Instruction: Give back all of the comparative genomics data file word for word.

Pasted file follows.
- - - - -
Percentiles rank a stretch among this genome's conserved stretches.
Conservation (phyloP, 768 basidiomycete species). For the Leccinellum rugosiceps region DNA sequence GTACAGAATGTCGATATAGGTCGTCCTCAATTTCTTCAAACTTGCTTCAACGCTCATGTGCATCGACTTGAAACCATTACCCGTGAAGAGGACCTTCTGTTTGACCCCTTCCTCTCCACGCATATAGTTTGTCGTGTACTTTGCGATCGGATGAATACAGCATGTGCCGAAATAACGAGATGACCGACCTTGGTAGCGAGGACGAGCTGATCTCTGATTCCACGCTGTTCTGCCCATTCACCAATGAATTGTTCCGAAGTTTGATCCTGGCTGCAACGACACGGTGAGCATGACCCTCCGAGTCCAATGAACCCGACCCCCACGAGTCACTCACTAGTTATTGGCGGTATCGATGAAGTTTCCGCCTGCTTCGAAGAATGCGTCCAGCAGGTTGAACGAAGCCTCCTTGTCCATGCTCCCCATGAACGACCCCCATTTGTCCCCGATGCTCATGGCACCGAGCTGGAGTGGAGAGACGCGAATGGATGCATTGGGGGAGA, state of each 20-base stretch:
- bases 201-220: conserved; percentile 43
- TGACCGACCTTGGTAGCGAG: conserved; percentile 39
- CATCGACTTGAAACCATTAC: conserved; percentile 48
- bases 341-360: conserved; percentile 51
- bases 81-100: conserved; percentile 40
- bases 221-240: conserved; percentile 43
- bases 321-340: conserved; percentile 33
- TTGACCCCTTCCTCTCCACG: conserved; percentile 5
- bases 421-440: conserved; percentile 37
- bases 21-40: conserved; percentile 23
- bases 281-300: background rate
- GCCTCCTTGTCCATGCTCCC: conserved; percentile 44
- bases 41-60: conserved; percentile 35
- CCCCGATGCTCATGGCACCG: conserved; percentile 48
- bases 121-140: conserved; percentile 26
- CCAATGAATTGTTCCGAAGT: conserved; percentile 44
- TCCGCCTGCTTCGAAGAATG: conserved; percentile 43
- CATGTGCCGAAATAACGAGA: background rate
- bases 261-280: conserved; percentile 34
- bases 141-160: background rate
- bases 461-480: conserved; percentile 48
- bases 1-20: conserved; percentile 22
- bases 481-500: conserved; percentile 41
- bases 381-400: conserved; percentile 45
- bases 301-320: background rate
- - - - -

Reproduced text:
Percentiles rank a stretch among this genome's conserved stretches.
Conservation (phyloP, 768 basidiomycete species). For the Leccinellum rugosiceps region DNA sequence GTACAGAATGTCGATATAGGTCGTCCTCAATTTCTTCAAACTTGCTTCAACGCTCATGTGCATCGACTTGAAACCATTACCCGTGAAGAGGACCTTCTGTTTGACCCCTTCCTCTCCACGCATATAGTTTGTCGTGTACTTTGCGATCGGATGAATACAGCATGTGCCGAAATAACGAGATGACCGACCTTGGTAGCGAGGACGAGCTGATCTCTGATTCCACGCTGTTCTGCCCATTCACCAATGAATTGTTCCGAAGTTTGATCCTGGCTGCAACGACACGGTGAGCATGACCCTCCGAGTCCAATGAACCCGACCCCCACGAGTCACTCACTAGTTATTGGCGGTATCGATGAAGTTTCCGCCTGCTTCGAAGAATGCGTCCAGCAGGTTGAACGAAGCCTCCTTGTCCATGCTCCCCATGAACGACCCCCATTTGTCCCCGATGCTCATGGCACCGAGCTGGAGTGGAGAGACGCGAATGGATGCATTGGGGGAGA, state of each 20-base stretch:
- bases 201-220: conserved; percentile 43
- TGACCGACCTTGGTAGCGAG: conserved; percentile 39
- CATCGACTTGAAACCATTAC: conserved; percentile 48
- bases 341-360: conserved; percentile 51
- bases 81-100: conserved; percentile 40
- bases 221-240: conserved; percentile 43
- bases 321-340: conserved; percentile 33
- TTGACCCCTTCCTCTCCACG: conserved; percentile 5
- bases 421-440: conserved; percentile 37
- bases 21-40: conserved; percentile 23
- bases 281-300: background rate
- GCCTCCTTGTCCATGCTCCC: conserved; percentile 44
- bases 41-60: conserved; percentile 35
- CCCCGATGCTCATGGCACCG: conserved; percentile 48
- bases 121-140: conserved; percentile 26
- CCAATGAATTGTTCCGAAGT: conserved; percentile 44
- TCCGCCTGCTTCGAAGAATG: conserved; percentile 43
- CATGTGCCGAAATAACGAGA: background rate
- bases 261-280: conserved; percentile 34
- bases 141-160: background rate
- bases 461-480: conserved; percentile 48
- bases 1-20: conserved; percentile 22
- bases 481-500: conserved; percentile 41
- bases 381-400: conserved; percentile 45
- bases 301-320: background rate